Dow Jones Industrials Average (DJINDICES:^DJI) component JPMorgan Chase (NYSE:JPM) had a challenging year in 2013, to say the least. In the wake of last year's London Whale trading fiasco, which ultimately cost the bank $6 billion, it replaced Goldman Sachs as the focal point of enormous interest on the part of the media -- and regulators. JPMorgan had carefully cultivated a reputation for savvy risk management, managing to remain profitable in every quarter throughout the financial crisis. But it has been humbled recently, posting its first losing quarter since 2004. In that context, how is 2014 shaping up?
First, the bank, led by a smart and forthright CEO in Jamie Dimon, is not simply licking its wounds and standing pat; it has been proactive, particularly in dealing with the legal and regulatory issues that have weighed on shares. That process has accelerated during the second half of this year, which bodes well for 2014.
Legal exposure: The trend looks good
On Nov. 19, JPMorgan announced a massive $13 billion global settlement with government regulators regarding the mis-selling of mortgage-backed securities. Separately, the bank announced two settlements totaling $5.6 billion with private investors and Fannie Mae and Freddie Mac relating to the same issues. Those numbers look huge, but the bank was properly reserved for those outcomes.
I think these actions, particularly the $13 billion umbrella settlement, are a key milestone that demonstrates JPMorgan's determination to definitively draw a line on the soured legacy of the credit crisis. Concluding these settlements is a terrific way to end the year and go into 2014.
Let me be clear: This does not put an end to JPMorgan's legal and reputational exposure -- there is a reason the bank's total litigation reserves stood at $23 billion at the end of the third quarter. There will be more settlements and ongoing investigations in 2014, but the bank is moving through its outstanding legal issues in a workmanlike, rational manner. Furthermore, the organization, in the image of its CEO, has adopted a less confrontational approach and is working cooperatively with regulators. That process has positive implications for the stock.
The stock: attractive in a fully valued market
I will not try to predict where the stock will end 2014; one year is far too short a time frame for anyone to say anything with any degree of confidence regarding a stock. With that caveat in mind, it is possible to discuss a baseline for expectations over the next several years.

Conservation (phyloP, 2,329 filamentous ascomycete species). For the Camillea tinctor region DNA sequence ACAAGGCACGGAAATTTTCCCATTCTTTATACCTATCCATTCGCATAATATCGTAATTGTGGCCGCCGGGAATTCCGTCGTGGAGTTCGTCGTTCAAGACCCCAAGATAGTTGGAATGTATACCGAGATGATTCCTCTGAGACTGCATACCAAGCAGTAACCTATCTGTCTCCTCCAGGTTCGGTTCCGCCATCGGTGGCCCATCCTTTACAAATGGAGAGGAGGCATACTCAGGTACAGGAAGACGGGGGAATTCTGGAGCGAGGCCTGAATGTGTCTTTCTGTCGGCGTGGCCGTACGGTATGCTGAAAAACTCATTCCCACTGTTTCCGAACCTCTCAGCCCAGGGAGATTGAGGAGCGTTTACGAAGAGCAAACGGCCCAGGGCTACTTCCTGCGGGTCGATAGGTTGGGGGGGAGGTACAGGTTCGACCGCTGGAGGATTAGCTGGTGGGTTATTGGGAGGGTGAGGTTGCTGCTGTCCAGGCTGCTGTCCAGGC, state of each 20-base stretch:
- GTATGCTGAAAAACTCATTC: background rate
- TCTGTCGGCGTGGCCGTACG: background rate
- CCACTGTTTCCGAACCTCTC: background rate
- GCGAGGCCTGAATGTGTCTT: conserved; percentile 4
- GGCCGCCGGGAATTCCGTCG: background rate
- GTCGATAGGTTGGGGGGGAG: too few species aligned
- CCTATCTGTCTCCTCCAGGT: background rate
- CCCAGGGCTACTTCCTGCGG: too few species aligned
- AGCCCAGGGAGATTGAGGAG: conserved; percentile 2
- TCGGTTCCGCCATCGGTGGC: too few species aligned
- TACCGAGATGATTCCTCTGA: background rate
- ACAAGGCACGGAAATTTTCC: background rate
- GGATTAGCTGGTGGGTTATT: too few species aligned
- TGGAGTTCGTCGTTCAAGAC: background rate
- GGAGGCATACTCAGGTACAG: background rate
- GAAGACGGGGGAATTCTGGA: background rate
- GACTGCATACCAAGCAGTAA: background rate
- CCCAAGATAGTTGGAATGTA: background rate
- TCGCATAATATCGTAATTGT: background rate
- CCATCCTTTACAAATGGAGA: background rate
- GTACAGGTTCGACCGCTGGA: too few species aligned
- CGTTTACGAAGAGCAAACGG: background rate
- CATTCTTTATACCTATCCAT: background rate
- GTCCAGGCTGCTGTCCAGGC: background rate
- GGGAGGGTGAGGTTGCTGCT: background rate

As of Monday's close, JPMorgan's stock had risen 32% year to date, beating the Dow and the S&P 500 (SNPINDEX:^GSPC) in the process. A very decent performance, particularly against the backdrop of the negative attention the company has received. That illustrates the pressure the share valuation was already under at the beginning of the year; indeed, at the end of 2012, the stock was valued at a 12% discount to its book value. It now trades at a 9% premium-to-book value; that's the highest such premium since the second quarter of 2011, but it hardly looks unreasonable.
On the basis of forward earnings, the shares trade at just 9.6 times the next 12 months' earnings-per-share estimate, which looks eminently reasonable, both in absolute terms and compared to the S&P 500, which is at 15.3 times. Add to that a 2.7% dividend yield and you have a recipe for market-beating total returns over the next three to five years.
The banking environment has changed dramatically in the years after the financial crisis, but despite its highly publicized travails this year, JPMorgan Chase remains well-positioned at the top of an oligopoly that covers retail, wholesale, and investment banking. The bank's reputation -- and that of its CEO -- may have suffered a blow, but I continue to believe that long-term investors can reap decent returns by betting on this purebred.
Fool contributor Alex Dumortier, CFA has no position in any stocks mentioned; you can follow him on Twitter @longrunreturns. The Motley Fool owns shares of JPMorgan Chase. Try any of our Foolish newsletter services free for 30 days. We Fools may not all hold the same opinions, but we all believe that considering a diverse range of insights makes us better investors. The Motley Fool has a disclosure policy.